So over on Facebook someone posted the link to this story (the "investiture of the Most Rev. Dr. Foley Beach as Archbishop and Primate of the Anglican Church in North America") with the question: "What does this latest development mean for ACNA and the Global South?"
It's really not a "new development" -- it's just another ordination of another bishop in a community that defines itself by who it excludes. And my best advice on dealing with All Things ACNA I got from Tevye in "Fiddler on the Roof" when he prayed "May the Lord bless and keep the Czar ... far away from us." Bless their hearts.Another commenter -- we'll call him Joe -- responded:
I'm curious about the idea that they define themselves by "who they exclude." I thought all denominations did that to one degree or the other...yet here you are passing judgment on those who have a different set of beliefs/standards. I wonder why such a double standard exists."And so here comes the teachable moment:
Good question, Joe. Let me try to answer it. In Very Basic Terms.
One of the hallmarks of Anglicanism is that it evolved out of the crucible of the 16th century Reformation as a tradition with the DNA of comprehensiveness in that Anglicans have traditionally defined their members by belonging rather than by believing.
Yes, there are core beliefs we subscribe to. For those I refer you to the Outline of the Faith. AKA known as the Catechism. (In the back of the prayer book.)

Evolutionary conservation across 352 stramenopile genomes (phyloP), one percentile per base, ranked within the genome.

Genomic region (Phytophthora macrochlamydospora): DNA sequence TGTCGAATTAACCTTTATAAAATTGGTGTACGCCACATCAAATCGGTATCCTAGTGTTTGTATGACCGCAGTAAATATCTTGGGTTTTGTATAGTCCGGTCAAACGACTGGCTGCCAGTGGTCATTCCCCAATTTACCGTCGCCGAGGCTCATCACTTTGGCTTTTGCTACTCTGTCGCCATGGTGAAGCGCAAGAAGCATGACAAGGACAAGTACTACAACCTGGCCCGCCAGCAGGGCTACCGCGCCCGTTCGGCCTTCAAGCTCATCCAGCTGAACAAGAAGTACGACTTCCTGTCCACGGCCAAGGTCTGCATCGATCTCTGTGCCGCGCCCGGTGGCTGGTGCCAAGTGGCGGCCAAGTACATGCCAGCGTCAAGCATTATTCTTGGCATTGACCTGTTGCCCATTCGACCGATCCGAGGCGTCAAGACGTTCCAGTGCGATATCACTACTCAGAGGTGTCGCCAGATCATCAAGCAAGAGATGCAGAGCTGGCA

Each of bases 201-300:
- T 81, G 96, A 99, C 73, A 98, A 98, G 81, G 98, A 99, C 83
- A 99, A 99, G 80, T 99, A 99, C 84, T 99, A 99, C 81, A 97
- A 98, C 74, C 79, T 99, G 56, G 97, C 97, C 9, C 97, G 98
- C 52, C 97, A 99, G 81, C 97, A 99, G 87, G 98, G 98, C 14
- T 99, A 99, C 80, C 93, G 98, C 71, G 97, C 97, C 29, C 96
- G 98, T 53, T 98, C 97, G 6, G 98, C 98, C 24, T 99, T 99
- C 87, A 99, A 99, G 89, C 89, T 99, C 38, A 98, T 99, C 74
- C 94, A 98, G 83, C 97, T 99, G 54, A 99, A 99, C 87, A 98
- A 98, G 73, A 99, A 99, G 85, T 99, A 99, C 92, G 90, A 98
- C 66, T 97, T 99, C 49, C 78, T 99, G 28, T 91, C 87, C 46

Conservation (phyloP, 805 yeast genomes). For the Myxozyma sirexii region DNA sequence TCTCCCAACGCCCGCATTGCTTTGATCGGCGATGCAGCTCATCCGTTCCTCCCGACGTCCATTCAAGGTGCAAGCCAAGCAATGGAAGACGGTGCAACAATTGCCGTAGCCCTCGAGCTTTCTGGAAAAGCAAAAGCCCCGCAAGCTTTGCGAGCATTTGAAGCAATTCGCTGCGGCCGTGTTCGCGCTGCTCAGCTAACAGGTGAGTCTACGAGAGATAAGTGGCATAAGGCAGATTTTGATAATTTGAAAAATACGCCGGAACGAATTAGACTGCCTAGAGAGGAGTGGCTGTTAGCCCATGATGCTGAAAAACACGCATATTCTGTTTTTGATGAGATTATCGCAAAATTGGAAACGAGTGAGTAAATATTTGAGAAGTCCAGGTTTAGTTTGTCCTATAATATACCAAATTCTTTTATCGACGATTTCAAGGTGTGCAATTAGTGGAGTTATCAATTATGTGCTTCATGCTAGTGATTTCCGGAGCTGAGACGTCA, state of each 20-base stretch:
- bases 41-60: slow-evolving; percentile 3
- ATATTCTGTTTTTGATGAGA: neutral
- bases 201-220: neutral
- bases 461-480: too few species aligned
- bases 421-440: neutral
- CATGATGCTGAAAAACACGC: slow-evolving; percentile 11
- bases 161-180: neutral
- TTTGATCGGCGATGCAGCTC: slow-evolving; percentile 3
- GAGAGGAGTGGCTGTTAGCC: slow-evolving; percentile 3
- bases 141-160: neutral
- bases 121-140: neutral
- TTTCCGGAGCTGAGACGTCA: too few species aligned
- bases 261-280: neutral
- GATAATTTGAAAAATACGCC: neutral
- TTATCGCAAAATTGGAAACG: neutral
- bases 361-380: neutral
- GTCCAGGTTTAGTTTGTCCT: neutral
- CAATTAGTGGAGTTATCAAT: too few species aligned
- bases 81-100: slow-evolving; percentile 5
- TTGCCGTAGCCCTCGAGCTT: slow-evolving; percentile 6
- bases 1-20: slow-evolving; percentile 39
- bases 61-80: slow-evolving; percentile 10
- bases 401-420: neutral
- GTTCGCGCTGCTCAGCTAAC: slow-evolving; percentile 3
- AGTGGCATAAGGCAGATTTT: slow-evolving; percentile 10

But in a time when Christians were burning each other at the stake over “right beliefs” on everything from transubstantiation to propitiation Anglicans – arguably uniquely in that historical context – found a via media – a middle way – through what came to be known as the Elizabethan Settlement. And whether she actually said it or not, Elizabeth I is credited with having had the wisdom to decree she had no interest in “making windows into men's souls ... there is only one Jesus Christ and all the rest is a dispute over trifles.” She asked for outward uniformity – common prayer – rather than inward unanimity – common belief. Orthorpraxis over orthodoxy.
This was not good enough for the Puritans. You’ll remember they booked a cruise on the Mayflower when they decided the Church of England wasn’t “biblical” enough for them. Didn’t make them not Christians. Didn’t make them bad people. Didn’t make them a whole lot of things. But also didn’t make them Anglican.
Fast forward to the late 20th century when another set of folks decided they needed to purify Anglicanism on a laundry list of issues. I won’t trouble you with them here, but it’s a lot longer than Gene Robinson and women bishops. And their criteria for belonging includes a long list of things to which one must ascribe – including the exclusion of LGBT people and the marginalization of women.
Their version of the Mayflower cruise was ACNA. The difference is – for the purposes of this little teachable moment – that they decided to continue to claim that they are Anglicans. Which they are not – according to the commonly held definition of being in communion with the Archbishop of Canterbury. Which they are not.
They are still brothers and sisters in Christ. Jesus still loves them beyond their wildest imaginings and the Imago Dei resides smack dab inside them as in all of God’s beloved children.
But they do indeed define themselves by who they exclude – which is, at its very core – profoundly un-Anglican. Not passing judgment. Just stating facts. Thanks for asking for clarification.
Nicely, concisely said.
Nicely, concisely said.
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